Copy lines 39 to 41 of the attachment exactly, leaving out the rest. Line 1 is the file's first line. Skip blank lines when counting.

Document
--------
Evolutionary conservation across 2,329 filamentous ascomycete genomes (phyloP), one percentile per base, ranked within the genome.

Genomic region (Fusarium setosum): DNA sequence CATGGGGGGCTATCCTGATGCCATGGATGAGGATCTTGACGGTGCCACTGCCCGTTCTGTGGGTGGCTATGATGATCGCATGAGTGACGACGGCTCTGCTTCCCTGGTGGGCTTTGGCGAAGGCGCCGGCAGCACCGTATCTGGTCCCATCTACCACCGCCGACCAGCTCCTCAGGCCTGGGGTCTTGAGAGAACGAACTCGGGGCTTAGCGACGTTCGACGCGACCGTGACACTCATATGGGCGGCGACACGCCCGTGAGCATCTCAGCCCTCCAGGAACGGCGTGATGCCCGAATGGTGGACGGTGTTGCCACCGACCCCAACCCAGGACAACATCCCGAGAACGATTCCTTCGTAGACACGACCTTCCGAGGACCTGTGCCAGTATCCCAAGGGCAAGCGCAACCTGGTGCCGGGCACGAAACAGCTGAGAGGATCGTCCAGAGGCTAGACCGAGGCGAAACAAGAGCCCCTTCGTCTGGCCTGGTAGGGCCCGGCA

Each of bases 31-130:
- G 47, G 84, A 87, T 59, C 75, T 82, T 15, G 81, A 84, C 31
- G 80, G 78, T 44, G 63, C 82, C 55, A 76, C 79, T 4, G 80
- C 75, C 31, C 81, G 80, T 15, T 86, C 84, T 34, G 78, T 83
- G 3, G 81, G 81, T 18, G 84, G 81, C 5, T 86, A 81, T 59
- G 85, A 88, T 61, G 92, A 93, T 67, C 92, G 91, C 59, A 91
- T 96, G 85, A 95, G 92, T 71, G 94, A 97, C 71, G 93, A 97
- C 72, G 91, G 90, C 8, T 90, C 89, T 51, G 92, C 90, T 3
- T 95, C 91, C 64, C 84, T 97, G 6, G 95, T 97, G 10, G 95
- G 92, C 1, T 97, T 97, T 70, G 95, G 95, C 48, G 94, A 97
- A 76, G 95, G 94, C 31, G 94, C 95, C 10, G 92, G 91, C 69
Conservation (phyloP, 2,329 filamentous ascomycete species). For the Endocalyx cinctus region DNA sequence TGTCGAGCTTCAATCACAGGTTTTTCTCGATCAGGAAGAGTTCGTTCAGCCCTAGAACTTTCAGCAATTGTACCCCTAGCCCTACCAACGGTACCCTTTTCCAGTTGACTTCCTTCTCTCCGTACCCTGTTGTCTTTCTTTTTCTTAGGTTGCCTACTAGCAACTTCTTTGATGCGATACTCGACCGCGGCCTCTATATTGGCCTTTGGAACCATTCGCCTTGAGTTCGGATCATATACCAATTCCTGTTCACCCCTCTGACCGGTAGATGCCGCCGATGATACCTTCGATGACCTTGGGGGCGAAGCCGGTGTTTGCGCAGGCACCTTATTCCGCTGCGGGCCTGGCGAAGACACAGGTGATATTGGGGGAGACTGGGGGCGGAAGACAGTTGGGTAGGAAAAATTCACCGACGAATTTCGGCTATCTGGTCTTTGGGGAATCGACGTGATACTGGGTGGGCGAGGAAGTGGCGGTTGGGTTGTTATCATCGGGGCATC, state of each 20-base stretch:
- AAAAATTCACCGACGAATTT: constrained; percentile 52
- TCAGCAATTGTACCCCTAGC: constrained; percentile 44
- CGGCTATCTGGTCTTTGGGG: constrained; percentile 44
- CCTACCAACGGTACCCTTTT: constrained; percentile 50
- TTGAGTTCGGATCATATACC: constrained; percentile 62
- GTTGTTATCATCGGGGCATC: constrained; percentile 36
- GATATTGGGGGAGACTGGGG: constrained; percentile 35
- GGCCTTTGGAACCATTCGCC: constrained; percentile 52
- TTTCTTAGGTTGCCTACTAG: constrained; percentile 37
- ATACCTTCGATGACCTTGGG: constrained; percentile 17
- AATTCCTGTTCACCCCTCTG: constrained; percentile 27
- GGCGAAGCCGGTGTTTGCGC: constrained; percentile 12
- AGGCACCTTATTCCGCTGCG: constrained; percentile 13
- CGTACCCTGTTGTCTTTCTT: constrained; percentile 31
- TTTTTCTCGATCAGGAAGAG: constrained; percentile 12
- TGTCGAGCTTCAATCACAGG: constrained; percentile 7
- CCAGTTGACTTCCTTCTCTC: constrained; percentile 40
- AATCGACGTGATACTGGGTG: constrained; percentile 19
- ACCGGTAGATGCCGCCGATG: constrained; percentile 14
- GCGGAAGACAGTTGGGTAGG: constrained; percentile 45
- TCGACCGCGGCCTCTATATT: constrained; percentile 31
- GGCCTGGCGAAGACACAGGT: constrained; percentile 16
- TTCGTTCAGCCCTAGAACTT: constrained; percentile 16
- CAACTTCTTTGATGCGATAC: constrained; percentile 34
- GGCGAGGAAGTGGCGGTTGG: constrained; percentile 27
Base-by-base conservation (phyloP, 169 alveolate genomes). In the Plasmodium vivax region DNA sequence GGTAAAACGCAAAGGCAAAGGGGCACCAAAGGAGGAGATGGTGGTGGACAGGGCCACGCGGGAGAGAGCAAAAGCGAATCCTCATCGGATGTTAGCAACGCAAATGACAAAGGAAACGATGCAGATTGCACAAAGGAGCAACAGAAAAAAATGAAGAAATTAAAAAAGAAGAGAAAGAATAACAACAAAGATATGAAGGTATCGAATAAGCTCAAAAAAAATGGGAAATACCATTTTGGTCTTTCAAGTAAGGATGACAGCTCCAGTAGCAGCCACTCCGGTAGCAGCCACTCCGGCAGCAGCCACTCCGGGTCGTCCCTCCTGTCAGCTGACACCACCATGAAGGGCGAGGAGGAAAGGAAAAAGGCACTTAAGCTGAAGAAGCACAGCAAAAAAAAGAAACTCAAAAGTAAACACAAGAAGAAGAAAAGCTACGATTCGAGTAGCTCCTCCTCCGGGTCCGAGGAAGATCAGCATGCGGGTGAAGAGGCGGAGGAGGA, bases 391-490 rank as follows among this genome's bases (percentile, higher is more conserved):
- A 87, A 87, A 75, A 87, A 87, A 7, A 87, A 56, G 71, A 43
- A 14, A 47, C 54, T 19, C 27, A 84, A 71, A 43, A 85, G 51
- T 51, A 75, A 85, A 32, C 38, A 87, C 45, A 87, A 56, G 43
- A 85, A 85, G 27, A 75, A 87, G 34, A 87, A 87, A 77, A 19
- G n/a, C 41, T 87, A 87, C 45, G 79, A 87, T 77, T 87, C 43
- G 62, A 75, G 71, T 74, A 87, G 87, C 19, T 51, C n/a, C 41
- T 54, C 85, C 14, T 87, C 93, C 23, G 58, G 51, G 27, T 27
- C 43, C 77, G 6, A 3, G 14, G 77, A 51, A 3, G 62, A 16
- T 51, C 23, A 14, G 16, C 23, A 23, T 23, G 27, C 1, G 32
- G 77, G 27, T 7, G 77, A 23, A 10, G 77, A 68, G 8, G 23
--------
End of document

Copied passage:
- GGCGAGGAAGTGGCGGTTGG: constrained; percentile 27
Base-by-base conservation (phyloP, 169 alveolate genomes). In the Plasmodium vivax region DNA sequence GGTAAAACGCAAAGGCAAAGGGGCACCAAAGGAGGAGATGGTGGTGGACAGGGCCACGCGGGAGAGAGCAAAAGCGAATCCTCATCGGATGTTAGCAACGCAAATGACAAAGGAAACGATGCAGATTGCACAAAGGAGCAACAGAAAAAAATGAAGAAATTAAAAAAGAAGAGAAAGAATAACAACAAAGATATGAAGGTATCGAATAAGCTCAAAAAAAATGGGAAATACCATTTTGGTCTTTCAAGTAAGGATGACAGCTCCAGTAGCAGCCACTCCGGTAGCAGCCACTCCGGCAGCAGCCACTCCGGGTCGTCCCTCCTGTCAGCTGACACCACCATGAAGGGCGAGGAGGAAAGGAAAAAGGCACTTAAGCTGAAGAAGCACAGCAAAAAAAAGAAACTCAAAAGTAAACACAAGAAGAAGAAAAGCTACGATTCGAGTAGCTCCTCCTCCGGGTCCGAGGAAGATCAGCATGCGGGTGAAGAGGCGGAGGAGGA, bases 391-490 rank as follows among this genome's bases (percentile, higher is more conserved):
- A 87, A 87, A 75, A 87, A 87, A 7, A 87, A 56, G 71, A 43